Joshua DodsonI am a big fan of Google Keyword Planner, BrightEdge, and MarketMuse. Google Keyword Planner is the free keyword research tool that Google provides as part of AdWords. It is a great way to see what people are searching for. BrightEdge is the golden standard for SEO research, monitoring, and analysis. One of the biggest benefits is its ability to let you see both your full SEO footprint (all of the keywords you rank for), as well as your competitors’ footprint. It is great for competitive intelligence and to assess your progress. MarketMuse is a fantastic tool for topic modeling–the newest, important aspect of SEO. It helps you identify keywords you can use together to show Google that you are an authority on a topic.

Onlypult for Lindsay Nyquist, Director of Digital Communication – Fort Lewis College

Lindsay NyquistI find Onlypult to be a lifesaver. As far as I know, it’s the only Instagram scheduling tool that allows total pre-scheduling – not a notification sent to a phone to finish out the post, but pure automatic posting. In the last year or so, we’ve switched our Instagram presence to almost completely reposts – students use our #fortlewiscollege hashtag and we choose the best to represent campus. Onlypult allows us to search on the hashtag, regram the posts, and schedule them weeks in advance.

Hootsuite & Sprout Social for Kelsey Seymour, Digital Marketing Manager – University of New Brunswick

Kelsey SeymourMy favourite tool for social relationship management and reporting is a combination of Hootsuite Enterprise with a single Sprout Social account for reporting. I love Hootsuite Enterprise as a single tool for social listening, engagement and scheduling. As our university’s social media lead, it’s so helpful for me to assign content to colleagues in other units (e.g. Alumni, Recruitment, Student Services, etc). Though the reporting function is improving, I can’t let Sprout Social go. My ability to generate a quick report on a single Facebook page over time, or compare two Twitter accounts by engagement and influence, within minutes is invaluable.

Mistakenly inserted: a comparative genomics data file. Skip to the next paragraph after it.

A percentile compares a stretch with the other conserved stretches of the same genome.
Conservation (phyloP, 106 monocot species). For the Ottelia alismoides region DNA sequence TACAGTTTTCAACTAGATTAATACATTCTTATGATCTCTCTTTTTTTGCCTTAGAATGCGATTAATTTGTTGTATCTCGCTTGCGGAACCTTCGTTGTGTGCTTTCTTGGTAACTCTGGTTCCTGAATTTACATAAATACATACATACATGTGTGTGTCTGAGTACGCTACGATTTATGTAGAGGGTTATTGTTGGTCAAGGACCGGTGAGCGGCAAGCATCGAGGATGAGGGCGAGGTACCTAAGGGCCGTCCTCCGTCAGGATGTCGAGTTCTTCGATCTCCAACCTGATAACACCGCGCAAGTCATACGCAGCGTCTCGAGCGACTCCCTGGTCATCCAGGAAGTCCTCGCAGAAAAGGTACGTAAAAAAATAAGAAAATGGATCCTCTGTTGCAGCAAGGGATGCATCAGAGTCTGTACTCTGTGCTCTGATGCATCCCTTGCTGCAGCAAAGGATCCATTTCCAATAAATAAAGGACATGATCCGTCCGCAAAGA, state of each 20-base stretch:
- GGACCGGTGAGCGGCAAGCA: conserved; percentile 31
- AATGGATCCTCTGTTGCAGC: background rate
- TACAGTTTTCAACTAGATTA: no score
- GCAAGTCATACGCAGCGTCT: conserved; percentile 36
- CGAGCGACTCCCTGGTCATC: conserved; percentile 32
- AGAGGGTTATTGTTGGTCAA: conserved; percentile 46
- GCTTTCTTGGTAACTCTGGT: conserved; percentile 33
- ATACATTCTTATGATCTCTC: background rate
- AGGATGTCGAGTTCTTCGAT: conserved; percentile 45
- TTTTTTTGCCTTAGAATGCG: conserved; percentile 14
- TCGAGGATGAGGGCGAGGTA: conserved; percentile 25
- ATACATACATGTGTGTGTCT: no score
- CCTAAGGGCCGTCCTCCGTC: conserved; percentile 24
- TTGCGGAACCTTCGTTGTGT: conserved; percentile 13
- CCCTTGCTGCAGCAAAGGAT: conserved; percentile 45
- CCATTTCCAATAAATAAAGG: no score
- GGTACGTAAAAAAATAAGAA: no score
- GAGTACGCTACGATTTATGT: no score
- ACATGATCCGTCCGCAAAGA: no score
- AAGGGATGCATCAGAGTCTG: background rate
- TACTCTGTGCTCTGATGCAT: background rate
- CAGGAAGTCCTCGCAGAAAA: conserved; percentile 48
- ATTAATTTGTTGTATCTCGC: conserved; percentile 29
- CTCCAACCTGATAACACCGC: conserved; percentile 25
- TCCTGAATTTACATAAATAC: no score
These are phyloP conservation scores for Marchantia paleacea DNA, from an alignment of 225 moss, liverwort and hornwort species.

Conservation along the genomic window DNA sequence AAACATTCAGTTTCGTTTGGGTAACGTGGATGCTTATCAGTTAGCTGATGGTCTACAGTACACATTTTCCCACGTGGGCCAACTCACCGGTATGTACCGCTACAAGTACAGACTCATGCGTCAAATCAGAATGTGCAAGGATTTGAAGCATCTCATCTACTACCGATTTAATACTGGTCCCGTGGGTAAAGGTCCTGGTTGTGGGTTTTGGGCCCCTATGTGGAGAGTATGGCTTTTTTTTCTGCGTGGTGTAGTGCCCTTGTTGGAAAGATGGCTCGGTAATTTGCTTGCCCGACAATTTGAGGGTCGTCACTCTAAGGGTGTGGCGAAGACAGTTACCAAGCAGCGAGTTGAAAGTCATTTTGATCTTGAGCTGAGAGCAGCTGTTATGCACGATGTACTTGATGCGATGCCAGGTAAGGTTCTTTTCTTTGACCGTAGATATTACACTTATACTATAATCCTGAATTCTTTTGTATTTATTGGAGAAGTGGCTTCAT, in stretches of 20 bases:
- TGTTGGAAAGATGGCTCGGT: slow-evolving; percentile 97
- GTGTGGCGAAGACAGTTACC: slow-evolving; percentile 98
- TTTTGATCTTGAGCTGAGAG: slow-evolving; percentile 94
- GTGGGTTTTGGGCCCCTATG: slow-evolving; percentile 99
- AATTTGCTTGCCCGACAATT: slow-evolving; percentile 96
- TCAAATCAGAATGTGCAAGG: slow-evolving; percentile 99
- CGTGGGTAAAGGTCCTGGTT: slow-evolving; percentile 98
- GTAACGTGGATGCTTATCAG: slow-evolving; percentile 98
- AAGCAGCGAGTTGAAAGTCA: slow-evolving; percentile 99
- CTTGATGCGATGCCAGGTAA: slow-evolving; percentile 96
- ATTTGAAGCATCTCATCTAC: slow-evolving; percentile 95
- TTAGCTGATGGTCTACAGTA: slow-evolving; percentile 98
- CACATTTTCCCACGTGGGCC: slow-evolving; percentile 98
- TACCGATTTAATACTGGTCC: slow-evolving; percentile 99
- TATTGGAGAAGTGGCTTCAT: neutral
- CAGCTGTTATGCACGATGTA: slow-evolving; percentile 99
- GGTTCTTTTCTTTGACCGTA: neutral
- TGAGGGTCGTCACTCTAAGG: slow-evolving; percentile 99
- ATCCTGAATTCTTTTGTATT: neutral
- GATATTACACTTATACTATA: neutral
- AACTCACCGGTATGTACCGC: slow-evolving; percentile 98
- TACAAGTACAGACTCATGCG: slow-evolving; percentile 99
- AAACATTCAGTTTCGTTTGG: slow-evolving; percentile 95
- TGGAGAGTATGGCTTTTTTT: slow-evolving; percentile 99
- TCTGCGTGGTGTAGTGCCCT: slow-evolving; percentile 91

HS Enterprise & Campaigns for Jason Boucher, Social Media Manager – University of New Hampshire

Jason BoucherMy favorite tools to use when working on a content project are Hootsuite Enterprise and Hootsuite Campaigns. They make my job easier and give me the ability to track and analyze material fast without losing focus and allow for my curated content to look presentable on any device. My higher ed colleagues should use Hootsuite, as it will make your jobs easier and provide the necessary tools to needed to track a campaign and organize content.

Box.com for Art Hill, Senior Manager of Digital Marketing – Ball State Univeristy

Art HillIt’s simple, but our cloud-based file sharing system has made collaboration across campus much easier. We use box.com.

All files for a project go in one location, and we setup shared folders for project team members. It makes the lives of a project manager and their team much, much easier.

Basecamp for Conny Liegl, Senior Designer – California Polytechnic State University

Conny LieglWe are frequently using Basecamp for various projects across all departments of Kennedy Library. Basecamp allows for easy collaboration between individuals or teams.

To-do lists and deadlines can easily be added to document all project milestones and share tasks with other team members. Message boards and chat help with team communication, a separate client view will hide internal comments from the stakeholders or decision makers. Basecamp offers flexible plans and educational pricing.

Short Video for Tony Dobies, Director of Social Media – West Virginia University

Tony DobiesShort, social video! I believe video is the single most powerful tool in any content creator’s toolbox right now.

Statistics prove posts with videos are most likely to be viewed on major social media platforms like Facebook and Twitter. At WVU, we’re seeing a 300 percent jump in impressions when we use video in a post. Marketing is trending more and more toward a video-first execution each day, so it’s becoming crucial to have a strategy in place.

At WVU, we’ve really embraced short video (30 seconds to one minute) that we shoot and edit for social media. These videos tend to break traditional video rules; our most successful videos look and feel just like some of the most popular videos out there, and we’ve found that to be our most valuable tool right now.

What’s YOUR favorite tool for content?

Tell us by posting a comment below!

And, if you want to learn more from these higher ed content professionals, register your team for the 2017 Higher Ed Content Conference (now available on-demand).

One Response

  1. Some really great resources in here. I use many of these myself on a regular basis